- Humbly asked Him to remove our shortcomings.
What better occasion to talk about step 7 than Independence Day weekend! That’s because step 7 is where we gain true freedom in recovery.
We learned a lot about how broken our thinking and conduct were as we wrote our 4th step inventory. We discovered new attitudes of humility and trust as we read that inventory aloud in step 5. Now understanding how our disease and our own minds enslave us in the bondage of self, in step 6, we became ready to be changed by our Higher Power. Now, finally, in step 7 we ask God to get rid of all the crap that’s kept us shackled to compulsive eating and to a way of life that doesn’t work and that is ultimately futile and fatal.
We recently compared steps 4 and 5 to a thorough house cleaning. To refresh and extend the metaphor:
- Step 3: We call God and ask God to bring a dump truck that will take all our junk to the dump so we can be free of it.
- Step 4: We carefully make a list of everything that can go.
- Step 5: We show the list to a friend and God, and after God backs the dump truck up to the house, our friend and God help us put all the trash in the hopper of the truck.
- Step 6: We take one last look and ask ourselves if we’re ready to let God drive the refuse away.
- Step 7: We tell God to drive it away, please.
Once the junk is gone, we can walk back into our house and see the beauty of our lives again. Instead of goat trails full of dark reminders of our past piled floor to ceiling like old newspapers, we see the spaciousness of our lives, the pictures of family and/or friends on the walls that had been obscured by the piles of junk. We feel gratitude for the soundness of the construction of our home—and for that matter for our home itself. From here, from this now repaired home base, we can return to our daily lives free of the encumbrances of our past.
Will everything be perfect? Nah. Some of the walls will need repainting, or the plaster may have cracked behind all those old newspapers and junk. But we’ll be up to it. Will we be reminded of the bad old times? Of course, but the burning pain of them has been taken away and replaced with perspective. Will some new junk pile up? It could, but we’ll have the means to deal with it through OA’s twelve steps, twelve traditions, and nine tools.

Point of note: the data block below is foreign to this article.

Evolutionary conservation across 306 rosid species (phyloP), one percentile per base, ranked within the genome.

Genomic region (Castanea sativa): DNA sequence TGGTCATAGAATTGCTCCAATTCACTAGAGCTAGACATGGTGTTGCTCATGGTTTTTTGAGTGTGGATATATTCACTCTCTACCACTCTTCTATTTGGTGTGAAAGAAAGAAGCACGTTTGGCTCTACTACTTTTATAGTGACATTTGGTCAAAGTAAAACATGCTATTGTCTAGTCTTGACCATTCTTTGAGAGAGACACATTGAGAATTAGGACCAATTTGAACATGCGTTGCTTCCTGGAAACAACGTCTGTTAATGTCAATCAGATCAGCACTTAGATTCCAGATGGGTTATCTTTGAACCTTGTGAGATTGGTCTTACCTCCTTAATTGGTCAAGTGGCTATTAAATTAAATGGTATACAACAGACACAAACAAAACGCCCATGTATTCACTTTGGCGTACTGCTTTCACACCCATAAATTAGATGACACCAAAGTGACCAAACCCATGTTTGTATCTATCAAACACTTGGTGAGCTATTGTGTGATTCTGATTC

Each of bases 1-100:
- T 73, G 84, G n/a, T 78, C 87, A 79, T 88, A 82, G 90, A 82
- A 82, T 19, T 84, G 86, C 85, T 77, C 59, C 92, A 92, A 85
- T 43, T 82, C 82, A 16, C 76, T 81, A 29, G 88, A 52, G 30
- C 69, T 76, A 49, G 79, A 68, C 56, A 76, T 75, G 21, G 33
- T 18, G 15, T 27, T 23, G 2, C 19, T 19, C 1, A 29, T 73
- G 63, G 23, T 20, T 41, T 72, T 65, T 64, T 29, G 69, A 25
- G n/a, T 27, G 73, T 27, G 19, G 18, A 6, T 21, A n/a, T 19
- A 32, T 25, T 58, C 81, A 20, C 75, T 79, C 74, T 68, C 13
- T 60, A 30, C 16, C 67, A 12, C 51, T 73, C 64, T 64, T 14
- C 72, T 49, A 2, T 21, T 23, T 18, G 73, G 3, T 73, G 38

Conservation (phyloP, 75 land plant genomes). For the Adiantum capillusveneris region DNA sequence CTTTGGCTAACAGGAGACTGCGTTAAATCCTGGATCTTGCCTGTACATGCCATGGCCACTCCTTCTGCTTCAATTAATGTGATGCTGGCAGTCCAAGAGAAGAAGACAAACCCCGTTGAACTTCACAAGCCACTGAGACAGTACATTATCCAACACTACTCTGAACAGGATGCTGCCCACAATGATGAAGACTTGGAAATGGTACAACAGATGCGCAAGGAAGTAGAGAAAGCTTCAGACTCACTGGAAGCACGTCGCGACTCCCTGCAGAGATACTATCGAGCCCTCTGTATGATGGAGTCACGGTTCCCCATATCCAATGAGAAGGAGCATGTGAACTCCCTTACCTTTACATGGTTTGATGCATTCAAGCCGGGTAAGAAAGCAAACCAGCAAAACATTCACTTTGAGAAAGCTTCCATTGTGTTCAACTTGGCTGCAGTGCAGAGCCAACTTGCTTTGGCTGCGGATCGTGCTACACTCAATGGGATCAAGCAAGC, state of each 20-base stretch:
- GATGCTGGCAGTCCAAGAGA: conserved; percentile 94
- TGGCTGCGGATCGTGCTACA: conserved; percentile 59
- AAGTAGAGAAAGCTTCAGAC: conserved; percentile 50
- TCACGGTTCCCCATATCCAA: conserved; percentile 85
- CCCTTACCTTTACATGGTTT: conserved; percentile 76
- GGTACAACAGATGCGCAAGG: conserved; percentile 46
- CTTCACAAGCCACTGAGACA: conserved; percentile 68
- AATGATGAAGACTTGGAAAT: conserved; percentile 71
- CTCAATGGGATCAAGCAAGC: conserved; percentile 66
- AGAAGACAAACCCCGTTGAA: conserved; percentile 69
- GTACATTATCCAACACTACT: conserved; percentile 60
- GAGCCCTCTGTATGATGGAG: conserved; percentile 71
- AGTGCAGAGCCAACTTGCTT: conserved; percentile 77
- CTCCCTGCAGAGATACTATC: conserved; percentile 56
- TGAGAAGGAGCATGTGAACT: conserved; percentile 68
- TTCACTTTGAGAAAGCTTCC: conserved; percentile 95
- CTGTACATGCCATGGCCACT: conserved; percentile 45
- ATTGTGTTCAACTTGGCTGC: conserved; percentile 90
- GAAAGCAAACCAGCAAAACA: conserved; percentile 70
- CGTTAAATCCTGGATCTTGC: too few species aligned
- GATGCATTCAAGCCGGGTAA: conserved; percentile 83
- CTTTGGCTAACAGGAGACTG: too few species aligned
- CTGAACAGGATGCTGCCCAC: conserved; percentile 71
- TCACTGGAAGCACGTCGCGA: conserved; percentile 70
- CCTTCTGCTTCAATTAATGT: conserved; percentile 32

And what truly comes of the 7th step? But freedom from is just one half the story. When our HP gives us freedom from compulsive eating, we gain freedom to eat sanely and safely. When we are granted freedom from our past, we gain the freedom to move on, to draw a line in the sand between our old selves and our new selves. The freedom to help others comes when we gain freedom from “helping” others in order to stanch the aching need for acceptance or validation. When we feel freedom from sticky enmeshment with others, we get the freedom to be in honest, two-sided relationships based on trust and love. As OA’s Twelve Steps and Twelve Traditions tells us, once we have worked step 7,
When we make a mistake, we acknowledge that fact without claiming that we ourselves are mistake. From now on, we cease telling ourselves we are always going to be dishonest, selfish, abusive, stupid, or bad people. Instead, we repeatedly affirm to ourselves the truth about ourselves—that we are becoming honest, caring, nurturing, wise, and effective human beings as we practice our new behaviors, day by day. (64)
The day we first complete step 7 is our independence day. It is the day when we officially let God change us. As we do step 7, we step out of the drivers seat and let God into it. We get out of the way and stop trying to life our way. In return, we are given the freedom we’ve longed for from the broken thinking that has led us to hopeless compulsive eating.